I went to college with Elon Musk. Yes, really. I also went to college with a murderer who fled the country and faked his own death. Yes, really. Let’s hope I’m more influenced by the former than the latter.

Peer pressure is real and can be both good and bad. (When you think about it, tradition is pretty much dead people peer pressuring us.) Hanging out with the right people can spur you to greatness. Hanging out with the wrong people is like pouring Miracle-Gro on your character defects. But we can leverage this.

If a friend has been successful in a domain you want to improve in, ask them for tips. Yeah, that’s pretty standard advice. But you can supercharge this process with the “copy and paste method.”

From How to Change:

In two studies led by Wharton doctoral student Katie Mehr, we found that encouraging people to copy and paste one another’s best life hacks motivated both more exercise and better class preparation in adults who wanted to work out more and college students seeking to improve their grades, respectively.

Taking the time to write down advice from a friend can really help those tips cross the blood-brain barrier. And by making improvement part of your close relationships, you’ll think more about how to successfully implement those changes in your life.

It’s the more organic form of the concrete planning we talked about earlier, and studies show this angle is even more powerful. And having those friends around – friends you don’t want to disappoint – turns peer pressure into a positive “soft” commitment device.

From How to Change:

When we dug into the data, we discovered that seeking out exercise hacks to copy and paste led people to find tips that best fit their own lifestyles. What’s more, taking a more active approach to information gathering increased the time participants spent with their role models, increasing their exposure to good habits.

And doing this helps you become closer to your friends. Open up about your weaknesses and desire to improve. Compliment them on their success. Ask for help. Then copy and paste.

Your efforts toward change are more likely to succeed with the help of those you care about. Learn together. Grow together.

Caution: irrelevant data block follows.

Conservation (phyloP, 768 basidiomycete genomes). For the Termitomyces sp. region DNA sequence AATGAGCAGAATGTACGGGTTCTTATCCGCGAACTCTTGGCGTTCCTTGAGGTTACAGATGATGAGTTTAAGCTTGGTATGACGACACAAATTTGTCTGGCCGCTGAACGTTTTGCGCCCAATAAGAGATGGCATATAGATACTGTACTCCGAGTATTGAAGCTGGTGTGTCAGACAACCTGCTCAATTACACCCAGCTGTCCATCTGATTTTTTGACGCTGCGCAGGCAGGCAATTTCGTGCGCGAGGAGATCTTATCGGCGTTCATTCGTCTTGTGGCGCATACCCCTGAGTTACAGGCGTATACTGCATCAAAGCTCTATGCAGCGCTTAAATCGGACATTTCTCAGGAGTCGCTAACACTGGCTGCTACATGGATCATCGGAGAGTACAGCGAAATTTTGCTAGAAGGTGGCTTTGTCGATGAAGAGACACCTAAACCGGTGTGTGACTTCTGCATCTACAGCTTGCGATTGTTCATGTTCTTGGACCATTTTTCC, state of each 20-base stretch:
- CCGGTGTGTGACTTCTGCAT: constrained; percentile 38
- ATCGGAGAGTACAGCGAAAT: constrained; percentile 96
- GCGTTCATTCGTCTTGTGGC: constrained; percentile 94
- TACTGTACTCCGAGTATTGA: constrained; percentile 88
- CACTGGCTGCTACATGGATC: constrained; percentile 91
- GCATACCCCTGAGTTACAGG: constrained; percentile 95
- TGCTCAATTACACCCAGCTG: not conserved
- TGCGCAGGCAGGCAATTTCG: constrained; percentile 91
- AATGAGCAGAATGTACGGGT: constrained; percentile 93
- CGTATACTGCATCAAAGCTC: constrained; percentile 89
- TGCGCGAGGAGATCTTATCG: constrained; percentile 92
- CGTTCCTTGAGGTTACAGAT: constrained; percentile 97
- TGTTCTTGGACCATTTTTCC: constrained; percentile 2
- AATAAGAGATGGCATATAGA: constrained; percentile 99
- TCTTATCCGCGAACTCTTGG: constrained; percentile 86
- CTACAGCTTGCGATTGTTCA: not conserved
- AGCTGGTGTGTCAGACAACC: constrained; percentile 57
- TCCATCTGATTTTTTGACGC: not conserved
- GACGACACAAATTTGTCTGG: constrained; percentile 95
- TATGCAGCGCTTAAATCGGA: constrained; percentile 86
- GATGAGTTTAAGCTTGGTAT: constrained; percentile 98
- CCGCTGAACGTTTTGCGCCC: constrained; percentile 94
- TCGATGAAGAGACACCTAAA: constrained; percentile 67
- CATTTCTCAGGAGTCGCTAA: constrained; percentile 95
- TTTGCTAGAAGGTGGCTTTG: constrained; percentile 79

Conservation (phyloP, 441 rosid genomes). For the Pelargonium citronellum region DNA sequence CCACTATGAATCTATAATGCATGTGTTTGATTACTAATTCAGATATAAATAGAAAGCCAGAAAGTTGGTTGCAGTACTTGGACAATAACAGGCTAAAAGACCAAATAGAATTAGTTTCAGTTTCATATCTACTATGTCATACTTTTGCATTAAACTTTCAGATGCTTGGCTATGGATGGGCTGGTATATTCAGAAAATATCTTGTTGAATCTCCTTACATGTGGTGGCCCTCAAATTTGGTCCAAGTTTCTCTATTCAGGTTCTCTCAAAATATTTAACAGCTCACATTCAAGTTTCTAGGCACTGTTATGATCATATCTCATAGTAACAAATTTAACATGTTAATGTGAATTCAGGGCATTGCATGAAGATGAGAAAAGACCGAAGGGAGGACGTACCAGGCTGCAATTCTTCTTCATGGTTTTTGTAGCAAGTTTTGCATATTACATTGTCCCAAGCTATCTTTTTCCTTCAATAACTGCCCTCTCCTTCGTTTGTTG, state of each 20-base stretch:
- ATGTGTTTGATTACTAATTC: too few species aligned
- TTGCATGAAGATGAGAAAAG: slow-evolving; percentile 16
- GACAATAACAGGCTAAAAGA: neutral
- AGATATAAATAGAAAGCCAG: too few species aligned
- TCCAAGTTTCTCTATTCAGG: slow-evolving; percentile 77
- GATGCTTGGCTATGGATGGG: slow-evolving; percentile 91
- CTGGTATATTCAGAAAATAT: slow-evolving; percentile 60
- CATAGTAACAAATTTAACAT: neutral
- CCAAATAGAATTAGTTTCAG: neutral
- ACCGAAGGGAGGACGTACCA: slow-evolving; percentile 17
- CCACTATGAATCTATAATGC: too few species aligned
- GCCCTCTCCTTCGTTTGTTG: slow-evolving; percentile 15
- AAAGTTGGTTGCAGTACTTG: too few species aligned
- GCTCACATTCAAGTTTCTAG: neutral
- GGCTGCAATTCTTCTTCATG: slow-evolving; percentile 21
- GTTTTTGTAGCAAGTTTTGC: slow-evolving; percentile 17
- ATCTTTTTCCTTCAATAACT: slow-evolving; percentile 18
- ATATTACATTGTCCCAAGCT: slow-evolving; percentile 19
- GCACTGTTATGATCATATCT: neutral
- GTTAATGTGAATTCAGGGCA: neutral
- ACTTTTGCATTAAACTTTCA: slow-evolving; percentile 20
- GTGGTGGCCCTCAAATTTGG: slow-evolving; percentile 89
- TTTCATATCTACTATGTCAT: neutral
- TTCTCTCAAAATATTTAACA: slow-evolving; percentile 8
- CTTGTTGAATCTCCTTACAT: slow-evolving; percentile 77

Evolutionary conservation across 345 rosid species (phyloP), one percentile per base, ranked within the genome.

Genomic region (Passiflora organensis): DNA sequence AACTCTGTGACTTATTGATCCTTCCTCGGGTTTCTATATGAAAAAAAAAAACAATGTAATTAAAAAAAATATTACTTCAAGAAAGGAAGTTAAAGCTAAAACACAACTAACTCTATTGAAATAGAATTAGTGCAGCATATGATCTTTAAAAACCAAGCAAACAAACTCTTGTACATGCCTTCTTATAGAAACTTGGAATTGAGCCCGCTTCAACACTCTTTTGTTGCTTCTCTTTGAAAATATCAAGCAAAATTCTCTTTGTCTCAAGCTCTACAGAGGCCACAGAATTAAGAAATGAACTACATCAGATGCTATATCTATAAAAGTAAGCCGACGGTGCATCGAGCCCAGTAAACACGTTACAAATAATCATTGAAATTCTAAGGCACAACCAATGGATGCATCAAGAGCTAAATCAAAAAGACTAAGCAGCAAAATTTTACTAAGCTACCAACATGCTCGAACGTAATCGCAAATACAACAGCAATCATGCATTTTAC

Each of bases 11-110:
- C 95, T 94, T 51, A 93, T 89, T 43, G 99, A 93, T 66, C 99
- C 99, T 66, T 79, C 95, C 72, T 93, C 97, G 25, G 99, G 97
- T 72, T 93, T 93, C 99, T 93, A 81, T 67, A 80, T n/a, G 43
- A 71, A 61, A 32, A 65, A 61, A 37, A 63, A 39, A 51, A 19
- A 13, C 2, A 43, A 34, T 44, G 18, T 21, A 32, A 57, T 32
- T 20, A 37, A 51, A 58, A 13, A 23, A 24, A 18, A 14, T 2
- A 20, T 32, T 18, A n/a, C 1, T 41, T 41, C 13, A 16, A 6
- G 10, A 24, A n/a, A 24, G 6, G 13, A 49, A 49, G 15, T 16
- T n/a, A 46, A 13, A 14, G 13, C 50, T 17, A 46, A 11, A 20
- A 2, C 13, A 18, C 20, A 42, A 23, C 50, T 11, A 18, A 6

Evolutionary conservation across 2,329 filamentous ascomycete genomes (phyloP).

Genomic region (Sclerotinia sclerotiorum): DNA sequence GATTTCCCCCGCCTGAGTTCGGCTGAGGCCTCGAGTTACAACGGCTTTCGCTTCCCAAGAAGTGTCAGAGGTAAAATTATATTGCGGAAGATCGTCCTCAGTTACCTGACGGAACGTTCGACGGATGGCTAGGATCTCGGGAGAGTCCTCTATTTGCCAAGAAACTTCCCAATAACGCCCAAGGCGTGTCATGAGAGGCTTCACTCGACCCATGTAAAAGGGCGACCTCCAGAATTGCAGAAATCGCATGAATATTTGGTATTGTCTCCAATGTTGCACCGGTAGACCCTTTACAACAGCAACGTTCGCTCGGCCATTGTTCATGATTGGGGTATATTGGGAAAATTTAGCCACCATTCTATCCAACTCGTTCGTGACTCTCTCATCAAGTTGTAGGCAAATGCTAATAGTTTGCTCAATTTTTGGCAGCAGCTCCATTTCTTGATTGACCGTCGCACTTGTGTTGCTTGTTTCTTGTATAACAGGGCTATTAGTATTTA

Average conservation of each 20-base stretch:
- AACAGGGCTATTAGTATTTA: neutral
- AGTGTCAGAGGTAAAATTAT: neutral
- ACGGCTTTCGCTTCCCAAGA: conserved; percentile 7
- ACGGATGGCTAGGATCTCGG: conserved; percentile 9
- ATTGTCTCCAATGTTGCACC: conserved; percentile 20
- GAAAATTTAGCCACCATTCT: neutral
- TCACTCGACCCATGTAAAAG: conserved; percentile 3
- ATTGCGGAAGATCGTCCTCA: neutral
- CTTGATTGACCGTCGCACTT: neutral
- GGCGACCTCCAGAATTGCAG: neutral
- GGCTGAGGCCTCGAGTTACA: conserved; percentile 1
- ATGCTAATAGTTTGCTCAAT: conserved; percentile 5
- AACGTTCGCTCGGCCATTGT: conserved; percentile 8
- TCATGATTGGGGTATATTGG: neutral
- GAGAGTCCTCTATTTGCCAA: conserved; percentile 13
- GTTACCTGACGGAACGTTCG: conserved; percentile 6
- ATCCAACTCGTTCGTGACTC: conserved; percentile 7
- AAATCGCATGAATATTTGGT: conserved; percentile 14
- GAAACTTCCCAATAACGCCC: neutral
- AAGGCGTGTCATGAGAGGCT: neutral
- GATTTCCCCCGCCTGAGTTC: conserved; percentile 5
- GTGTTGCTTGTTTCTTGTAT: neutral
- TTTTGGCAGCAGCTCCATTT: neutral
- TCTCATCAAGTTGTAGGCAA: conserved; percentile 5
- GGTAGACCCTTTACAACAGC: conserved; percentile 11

(To learn how to make emotionally intelligent friendships, click here.)

Okay, we’ve learned a lot. Time to round it all up and discover the counterintuitive trick that will give you the confidence to get started on all of this…


Sum Up

This is how to make a big change:

  • To Get Going, Create A Fresh Start: You just read an amazing, truly awe-inspiring blog post about change! What a momentous occasion! Sounds like “fresh start” time to me…
  • To Get Motivated, Make It Fun: Start pairing everything you “should” do with something you love to do. This not only takes the pain out of doing the right thing, it also allows you to spend more time doing fun stuff.
  • To Keep Going, Use Implementation Intentions: Remember the “if-then” structure. If I read good advice in a blog post, Then I will actually do what it says.
  • To Not Give Up, Use Commitment Devices: When my friend Billy goes to restaurants he dumps the entire pepper shaker on half his French fries. Wasteful? Maybe. But he’s definitely not going to struggle with resisting them now. Odysseus would be proud.
  • To Keep Improving, Cut And Paste: I didn’t know Elon Musk during college and I don’t think I’ll be reaching out to the murderer for tips on anything. But I do have some good friends I will be copy and pasting advice from.

That copy and paste method is great because we get insight. But what can give us the confidence to actually follow through with it? Ironically, the answer is giving advice.

From How to Change:

The students who had given just a few minutes of advice performed better in these classes than other students. To be clear, giving a handful of study tips to other kids didn’t turn C students into valedictorians, but it did boost performance for high schoolers from every walk of life…

Why would this work? Because saying it makes you believe it, and that motivates you to do it.

From How to Change:

…when someone asks for guidance, we tell them to do what we would find useful. And after offering that advice to others, we feel hypocritical if we don’t try it ourselves. In psychology, there’s something called the “saying-is-believing effect.” Thanks to cognitive dissonance, after you say something to someone else, you’re more likely to believe it yourself.

It’s a great tool because who is your advice perfectly tailored for? Yup, you. For bonus points, form an advice club to keep learning, sharing, and growing.

The research says this works, but more personally, I can tell you it has worked for me. I copy and pasted a lot of stuff above and a lot more stuff over the 12 years of writing this blog. Learning and sharing it all with you has helped me in many wonderful ways I cannot even begin to explain.

In movies, someone goes back in time and does some little thing that has an enormous effect on the present. That’s great for fiction.

But for our lives it’s better to think about how you can change some little thing now — and have an enormous positive impact on your future.